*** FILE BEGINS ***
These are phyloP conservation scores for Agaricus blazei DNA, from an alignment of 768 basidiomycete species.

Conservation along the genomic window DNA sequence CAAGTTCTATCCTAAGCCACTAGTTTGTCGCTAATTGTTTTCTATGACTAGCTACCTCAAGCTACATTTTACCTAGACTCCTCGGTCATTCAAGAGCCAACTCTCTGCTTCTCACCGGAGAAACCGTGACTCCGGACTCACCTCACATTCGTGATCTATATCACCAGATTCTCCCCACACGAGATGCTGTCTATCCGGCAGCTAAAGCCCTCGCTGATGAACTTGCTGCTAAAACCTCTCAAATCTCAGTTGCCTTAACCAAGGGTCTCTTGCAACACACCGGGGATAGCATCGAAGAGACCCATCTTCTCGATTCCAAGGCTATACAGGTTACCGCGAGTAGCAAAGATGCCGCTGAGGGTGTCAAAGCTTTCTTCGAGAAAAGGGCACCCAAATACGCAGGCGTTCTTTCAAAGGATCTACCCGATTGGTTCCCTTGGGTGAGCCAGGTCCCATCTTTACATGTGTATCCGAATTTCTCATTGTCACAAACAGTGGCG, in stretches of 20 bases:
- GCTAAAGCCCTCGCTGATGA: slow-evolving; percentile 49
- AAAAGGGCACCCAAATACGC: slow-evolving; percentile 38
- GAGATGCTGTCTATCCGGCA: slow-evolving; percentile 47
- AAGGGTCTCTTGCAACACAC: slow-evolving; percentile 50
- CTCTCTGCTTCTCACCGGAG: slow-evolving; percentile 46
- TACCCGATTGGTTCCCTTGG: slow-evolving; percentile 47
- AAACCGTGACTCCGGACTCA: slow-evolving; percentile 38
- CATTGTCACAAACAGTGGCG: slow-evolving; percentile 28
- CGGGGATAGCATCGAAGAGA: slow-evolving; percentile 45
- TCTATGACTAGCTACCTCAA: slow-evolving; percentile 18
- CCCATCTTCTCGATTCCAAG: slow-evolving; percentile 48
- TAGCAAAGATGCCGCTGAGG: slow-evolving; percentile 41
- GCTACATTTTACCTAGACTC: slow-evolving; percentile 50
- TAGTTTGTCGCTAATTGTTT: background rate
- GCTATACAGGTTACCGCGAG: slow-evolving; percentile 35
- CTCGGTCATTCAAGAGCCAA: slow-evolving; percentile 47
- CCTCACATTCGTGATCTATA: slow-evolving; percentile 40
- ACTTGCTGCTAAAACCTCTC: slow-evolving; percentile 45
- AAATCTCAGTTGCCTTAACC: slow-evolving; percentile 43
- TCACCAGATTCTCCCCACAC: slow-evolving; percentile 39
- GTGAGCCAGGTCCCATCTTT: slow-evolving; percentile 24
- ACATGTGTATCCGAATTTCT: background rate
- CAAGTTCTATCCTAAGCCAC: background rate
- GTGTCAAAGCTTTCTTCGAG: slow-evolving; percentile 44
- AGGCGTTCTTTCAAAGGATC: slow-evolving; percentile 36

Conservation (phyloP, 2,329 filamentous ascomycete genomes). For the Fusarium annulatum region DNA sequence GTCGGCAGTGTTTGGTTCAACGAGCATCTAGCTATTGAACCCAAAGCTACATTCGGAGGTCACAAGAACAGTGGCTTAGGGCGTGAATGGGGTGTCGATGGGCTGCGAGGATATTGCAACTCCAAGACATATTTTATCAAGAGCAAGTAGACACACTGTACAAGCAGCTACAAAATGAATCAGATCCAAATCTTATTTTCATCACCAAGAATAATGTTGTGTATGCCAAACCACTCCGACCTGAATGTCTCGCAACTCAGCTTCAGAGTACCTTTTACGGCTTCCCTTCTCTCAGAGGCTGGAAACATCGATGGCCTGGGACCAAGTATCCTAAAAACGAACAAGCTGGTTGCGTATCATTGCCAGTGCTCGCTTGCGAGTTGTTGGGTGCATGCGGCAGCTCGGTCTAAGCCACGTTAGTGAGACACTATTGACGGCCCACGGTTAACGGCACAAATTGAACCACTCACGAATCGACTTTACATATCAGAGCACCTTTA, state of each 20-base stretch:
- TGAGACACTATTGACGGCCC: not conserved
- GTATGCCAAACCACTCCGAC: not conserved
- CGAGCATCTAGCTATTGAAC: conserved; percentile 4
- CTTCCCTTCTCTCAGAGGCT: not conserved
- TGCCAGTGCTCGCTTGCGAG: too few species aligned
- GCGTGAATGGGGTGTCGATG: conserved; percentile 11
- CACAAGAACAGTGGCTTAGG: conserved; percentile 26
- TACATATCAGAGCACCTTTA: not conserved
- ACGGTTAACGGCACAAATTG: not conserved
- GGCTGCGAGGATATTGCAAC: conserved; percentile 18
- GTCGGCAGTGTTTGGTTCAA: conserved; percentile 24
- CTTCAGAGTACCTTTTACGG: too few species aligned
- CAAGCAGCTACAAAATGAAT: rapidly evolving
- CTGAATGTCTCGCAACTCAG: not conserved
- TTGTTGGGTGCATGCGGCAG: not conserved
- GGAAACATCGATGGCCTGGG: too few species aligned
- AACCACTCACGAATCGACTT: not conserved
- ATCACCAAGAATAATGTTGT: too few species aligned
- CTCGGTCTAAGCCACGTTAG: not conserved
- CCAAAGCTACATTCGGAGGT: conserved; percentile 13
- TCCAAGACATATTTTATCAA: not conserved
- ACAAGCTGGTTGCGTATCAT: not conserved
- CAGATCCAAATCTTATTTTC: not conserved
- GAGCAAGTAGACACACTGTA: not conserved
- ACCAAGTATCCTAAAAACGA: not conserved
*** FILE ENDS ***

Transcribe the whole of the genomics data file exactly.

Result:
These are phyloP conservation scores for Agaricus blazei DNA, from an alignment of 768 basidiomycete species.

Conservation along the genomic window DNA sequence CAAGTTCTATCCTAAGCCACTAGTTTGTCGCTAATTGTTTTCTATGACTAGCTACCTCAAGCTACATTTTACCTAGACTCCTCGGTCATTCAAGAGCCAACTCTCTGCTTCTCACCGGAGAAACCGTGACTCCGGACTCACCTCACATTCGTGATCTATATCACCAGATTCTCCCCACACGAGATGCTGTCTATCCGGCAGCTAAAGCCCTCGCTGATGAACTTGCTGCTAAAACCTCTCAAATCTCAGTTGCCTTAACCAAGGGTCTCTTGCAACACACCGGGGATAGCATCGAAGAGACCCATCTTCTCGATTCCAAGGCTATACAGGTTACCGCGAGTAGCAAAGATGCCGCTGAGGGTGTCAAAGCTTTCTTCGAGAAAAGGGCACCCAAATACGCAGGCGTTCTTTCAAAGGATCTACCCGATTGGTTCCCTTGGGTGAGCCAGGTCCCATCTTTACATGTGTATCCGAATTTCTCATTGTCACAAACAGTGGCG, in stretches of 20 bases:
- GCTAAAGCCCTCGCTGATGA: slow-evolving; percentile 49
- AAAAGGGCACCCAAATACGC: slow-evolving; percentile 38
- GAGATGCTGTCTATCCGGCA: slow-evolving; percentile 47
- AAGGGTCTCTTGCAACACAC: slow-evolving; percentile 50
- CTCTCTGCTTCTCACCGGAG: slow-evolving; percentile 46
- TACCCGATTGGTTCCCTTGG: slow-evolving; percentile 47
- AAACCGTGACTCCGGACTCA: slow-evolving; percentile 38
- CATTGTCACAAACAGTGGCG: slow-evolving; percentile 28
- CGGGGATAGCATCGAAGAGA: slow-evolving; percentile 45
- TCTATGACTAGCTACCTCAA: slow-evolving; percentile 18
- CCCATCTTCTCGATTCCAAG: slow-evolving; percentile 48
- TAGCAAAGATGCCGCTGAGG: slow-evolving; percentile 41
- GCTACATTTTACCTAGACTC: slow-evolving; percentile 50
- TAGTTTGTCGCTAATTGTTT: background rate
- GCTATACAGGTTACCGCGAG: slow-evolving; percentile 35
- CTCGGTCATTCAAGAGCCAA: slow-evolving; percentile 47
- CCTCACATTCGTGATCTATA: slow-evolving; percentile 40
- ACTTGCTGCTAAAACCTCTC: slow-evolving; percentile 45
- AAATCTCAGTTGCCTTAACC: slow-evolving; percentile 43
- TCACCAGATTCTCCCCACAC: slow-evolving; percentile 39
- GTGAGCCAGGTCCCATCTTT: slow-evolving; percentile 24
- ACATGTGTATCCGAATTTCT: background rate
- CAAGTTCTATCCTAAGCCAC: background rate
- GTGTCAAAGCTTTCTTCGAG: slow-evolving; percentile 44
- AGGCGTTCTTTCAAAGGATC: slow-evolving; percentile 36

Conservation (phyloP, 2,329 filamentous ascomycete genomes). For the Fusarium annulatum region DNA sequence GTCGGCAGTGTTTGGTTCAACGAGCATCTAGCTATTGAACCCAAAGCTACATTCGGAGGTCACAAGAACAGTGGCTTAGGGCGTGAATGGGGTGTCGATGGGCTGCGAGGATATTGCAACTCCAAGACATATTTTATCAAGAGCAAGTAGACACACTGTACAAGCAGCTACAAAATGAATCAGATCCAAATCTTATTTTCATCACCAAGAATAATGTTGTGTATGCCAAACCACTCCGACCTGAATGTCTCGCAACTCAGCTTCAGAGTACCTTTTACGGCTTCCCTTCTCTCAGAGGCTGGAAACATCGATGGCCTGGGACCAAGTATCCTAAAAACGAACAAGCTGGTTGCGTATCATTGCCAGTGCTCGCTTGCGAGTTGTTGGGTGCATGCGGCAGCTCGGTCTAAGCCACGTTAGTGAGACACTATTGACGGCCCACGGTTAACGGCACAAATTGAACCACTCACGAATCGACTTTACATATCAGAGCACCTTTA, state of each 20-base stretch:
- TGAGACACTATTGACGGCCC: not conserved
- GTATGCCAAACCACTCCGAC: not conserved
- CGAGCATCTAGCTATTGAAC: conserved; percentile 4
- CTTCCCTTCTCTCAGAGGCT: not conserved
- TGCCAGTGCTCGCTTGCGAG: too few species aligned
- GCGTGAATGGGGTGTCGATG: conserved; percentile 11
- CACAAGAACAGTGGCTTAGG: conserved; percentile 26
- TACATATCAGAGCACCTTTA: not conserved
- ACGGTTAACGGCACAAATTG: not conserved
- GGCTGCGAGGATATTGCAAC: conserved; percentile 18
- GTCGGCAGTGTTTGGTTCAA: conserved; percentile 24
- CTTCAGAGTACCTTTTACGG: too few species aligned
- CAAGCAGCTACAAAATGAAT: rapidly evolving
- CTGAATGTCTCGCAACTCAG: not conserved
- TTGTTGGGTGCATGCGGCAG: not conserved
- GGAAACATCGATGGCCTGGG: too few species aligned
- AACCACTCACGAATCGACTT: not conserved
- ATCACCAAGAATAATGTTGT: too few species aligned
- CTCGGTCTAAGCCACGTTAG: not conserved
- CCAAAGCTACATTCGGAGGT: conserved; percentile 13
- TCCAAGACATATTTTATCAA: not conserved
- ACAAGCTGGTTGCGTATCAT: not conserved
- CAGATCCAAATCTTATTTTC: not conserved
- GAGCAAGTAGACACACTGTA: not conserved
- ACCAAGTATCCTAAAAACGA: not conserved